It seems both baffling and amazing that a handful of years have already passed since that fateful and fortunate day fatherhood with all its thrills and responsibilities was heaped upon me. My son has started his path of formal education this year, his kindergarten. And I am thrilled to say that he has a general and overall liking and enthusiasm for learning and that he enjoys being in an educational setting. (I myself was never able to sever my ties with education, which is why after my own studies I embraced teaching, an occupation that continues to be my passion.)
On the down side, we have been plagued with a number of diseases and infections that resulted from the sudden social mingling of many kids in closed spaces. It took its sad toll on the health of my son, who very regrettably missed most of the first two months of school because of it. I sometimes wonder whether it is a good idea to start school in the fall right in the midst of 'flu season.
In terms of my relationship with my son, I must say that I find it even more pleasurable and satisfying than a few years back, my last post chronicling events and happenings around age three. My son's reasoning skills and imagination have taken interesting leaps and bounds, and I often find myself more on the defensive when confronting his many questions.
To give an example: My son has been told and is aware that pregnancies mean that there is a baby inside. We told him that he too appeared from his Mommy's belly. Now since I as a father need my share of contribution as well we told him that it was I who put him there. This explanation seemed to satisfy him ... until recently.
The moment and question I had been afraid of had come: Daddy, so how did you put me in Mommy's belly? Through hugs and kisses was I believe my answer. Now I am awaiting more grueling questions on the subject perhaps sometime soon.
He also surprised me with the observation that certain animals are meat. He claimed that cows and chickens are forms of meat and hence different types of animal altogether, whereas dogs and cats are simply animals and not meat. Part of me shuddered as we are decided non-vegetarians at this point of our lives, but he took it as a matter of fact that some animals are meant to be eaten, and that's that.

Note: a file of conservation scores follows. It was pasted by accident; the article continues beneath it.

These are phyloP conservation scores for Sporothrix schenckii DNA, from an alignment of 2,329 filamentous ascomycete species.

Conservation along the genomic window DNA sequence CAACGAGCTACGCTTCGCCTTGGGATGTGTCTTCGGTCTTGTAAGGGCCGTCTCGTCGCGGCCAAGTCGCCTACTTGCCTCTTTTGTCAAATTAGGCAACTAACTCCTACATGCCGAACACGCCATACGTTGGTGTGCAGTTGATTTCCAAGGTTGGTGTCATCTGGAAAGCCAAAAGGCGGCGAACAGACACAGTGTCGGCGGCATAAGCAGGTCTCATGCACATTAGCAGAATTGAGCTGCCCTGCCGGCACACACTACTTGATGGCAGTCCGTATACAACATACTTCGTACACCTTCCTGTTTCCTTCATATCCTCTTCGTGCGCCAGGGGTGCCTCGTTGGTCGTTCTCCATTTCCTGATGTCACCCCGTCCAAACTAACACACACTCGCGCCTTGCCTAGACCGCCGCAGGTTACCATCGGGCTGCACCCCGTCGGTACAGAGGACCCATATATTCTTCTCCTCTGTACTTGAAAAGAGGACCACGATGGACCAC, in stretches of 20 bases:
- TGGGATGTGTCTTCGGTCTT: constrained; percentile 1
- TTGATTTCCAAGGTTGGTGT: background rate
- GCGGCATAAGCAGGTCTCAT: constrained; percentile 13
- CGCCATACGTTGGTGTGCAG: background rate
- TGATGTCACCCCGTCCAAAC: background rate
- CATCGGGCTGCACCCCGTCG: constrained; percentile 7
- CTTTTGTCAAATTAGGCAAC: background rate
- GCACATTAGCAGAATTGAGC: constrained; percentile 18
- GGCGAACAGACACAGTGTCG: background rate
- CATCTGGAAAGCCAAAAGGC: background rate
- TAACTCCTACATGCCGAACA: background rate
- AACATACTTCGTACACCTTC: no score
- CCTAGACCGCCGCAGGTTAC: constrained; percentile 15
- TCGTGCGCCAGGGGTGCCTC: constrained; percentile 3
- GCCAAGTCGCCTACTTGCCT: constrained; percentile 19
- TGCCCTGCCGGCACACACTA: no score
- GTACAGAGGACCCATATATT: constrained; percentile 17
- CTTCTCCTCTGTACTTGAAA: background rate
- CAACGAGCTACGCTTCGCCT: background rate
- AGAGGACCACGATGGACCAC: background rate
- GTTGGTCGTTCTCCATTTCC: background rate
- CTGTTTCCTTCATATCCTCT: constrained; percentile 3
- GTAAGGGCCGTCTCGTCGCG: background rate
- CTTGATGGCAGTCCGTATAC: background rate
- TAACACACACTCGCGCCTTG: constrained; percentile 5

The other day the matter of tails came up. My son expressed the desire to have a tail, so I told him that we used to have one at some point of time. That must have been cool, he claimed, but so what happened then? This led me to introduce to him the theory of evolution. I said we have evolved from apes and monkeys and all he did was look at me with a quizzical look and say: You are kidding, right, Daddy?
As such, you can tell that our conversations have become a genuine pleasure. I do not try to overburden him (if he still cannot embrace natural selection I am fine with it for now) and I am ready to merely listen to him and marvel at his ways of reasoning. The other day I told him that our dead goldfish was an angel in heaven; I was hoping to carefully tread or perhaps circumvent the painful topic of nonexistence, and he turned to me and said, Oh, I thought that sort of thing was just a fairy tale. On many occasions I get schooled by my own wee one.
Yet it is through his own desire that he has discovered the pleasures of reading or at this point, being read to. I know that some parents try hard to instill a love of books in their children and have their bedtime stories routine dating from the stages of infancy. I have never been a fan of that because I do not like forcing things upon my child even if it is meant for his own good.
So when he asked me to read the story of Chip, the little teacup from the Beauty of the Beast, I did not hesitate a second. For the past year we are taking out books from the library, and I read to him almost every night. His literary taste has gotten more sophisticated over time and now he has taken a liking to superheroes, ranging from Spiderman (who he dressed up as for Halloween) to Iron Man and X-Men; these days he is curious about all the characters of Star Wars, instilled and awakened by his most favorite game of Angry Birds.
Here is my five-year-old boy who listens to Abbey Road nonstop (love the album and choice of music but listening to it ten times every day is a bit too much) and who beats me when it comes to the iPad. I have told him that I cannot wait for him to take computer science classes so he can help me to try to make heads and tails of this thing called technology. I can't wait for that to happen, but at the same time, I enjoy the path there. No rush for my little one to grow big yet.